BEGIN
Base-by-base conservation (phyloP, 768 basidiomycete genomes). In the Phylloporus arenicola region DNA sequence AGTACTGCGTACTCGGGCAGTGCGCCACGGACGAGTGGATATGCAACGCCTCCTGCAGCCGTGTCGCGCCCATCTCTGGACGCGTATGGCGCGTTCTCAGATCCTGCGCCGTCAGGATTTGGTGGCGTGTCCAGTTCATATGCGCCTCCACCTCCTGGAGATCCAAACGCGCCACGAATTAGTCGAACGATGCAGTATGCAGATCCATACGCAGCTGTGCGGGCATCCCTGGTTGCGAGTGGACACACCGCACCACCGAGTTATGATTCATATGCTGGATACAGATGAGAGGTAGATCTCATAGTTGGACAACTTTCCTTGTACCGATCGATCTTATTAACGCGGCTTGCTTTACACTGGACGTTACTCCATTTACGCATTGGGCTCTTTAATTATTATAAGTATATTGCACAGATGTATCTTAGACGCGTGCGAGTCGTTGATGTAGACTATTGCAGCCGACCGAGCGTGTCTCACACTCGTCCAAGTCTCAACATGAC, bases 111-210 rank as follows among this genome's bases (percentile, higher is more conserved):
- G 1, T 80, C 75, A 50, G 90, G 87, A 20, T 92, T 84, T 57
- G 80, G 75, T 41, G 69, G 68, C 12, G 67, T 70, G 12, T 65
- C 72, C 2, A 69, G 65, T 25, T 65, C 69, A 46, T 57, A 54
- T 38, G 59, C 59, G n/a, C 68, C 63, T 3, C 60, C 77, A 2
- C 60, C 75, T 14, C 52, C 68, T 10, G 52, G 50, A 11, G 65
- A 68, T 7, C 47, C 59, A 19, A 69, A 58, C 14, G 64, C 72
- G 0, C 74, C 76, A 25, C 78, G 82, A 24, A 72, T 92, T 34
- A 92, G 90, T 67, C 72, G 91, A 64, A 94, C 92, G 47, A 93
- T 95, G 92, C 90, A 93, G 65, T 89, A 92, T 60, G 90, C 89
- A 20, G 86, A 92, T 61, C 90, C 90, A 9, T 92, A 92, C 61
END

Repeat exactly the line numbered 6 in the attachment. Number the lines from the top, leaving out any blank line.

- C 60, C 75, T 14, C 52, C 68, T 10, G 52, G 50, A 11, G 65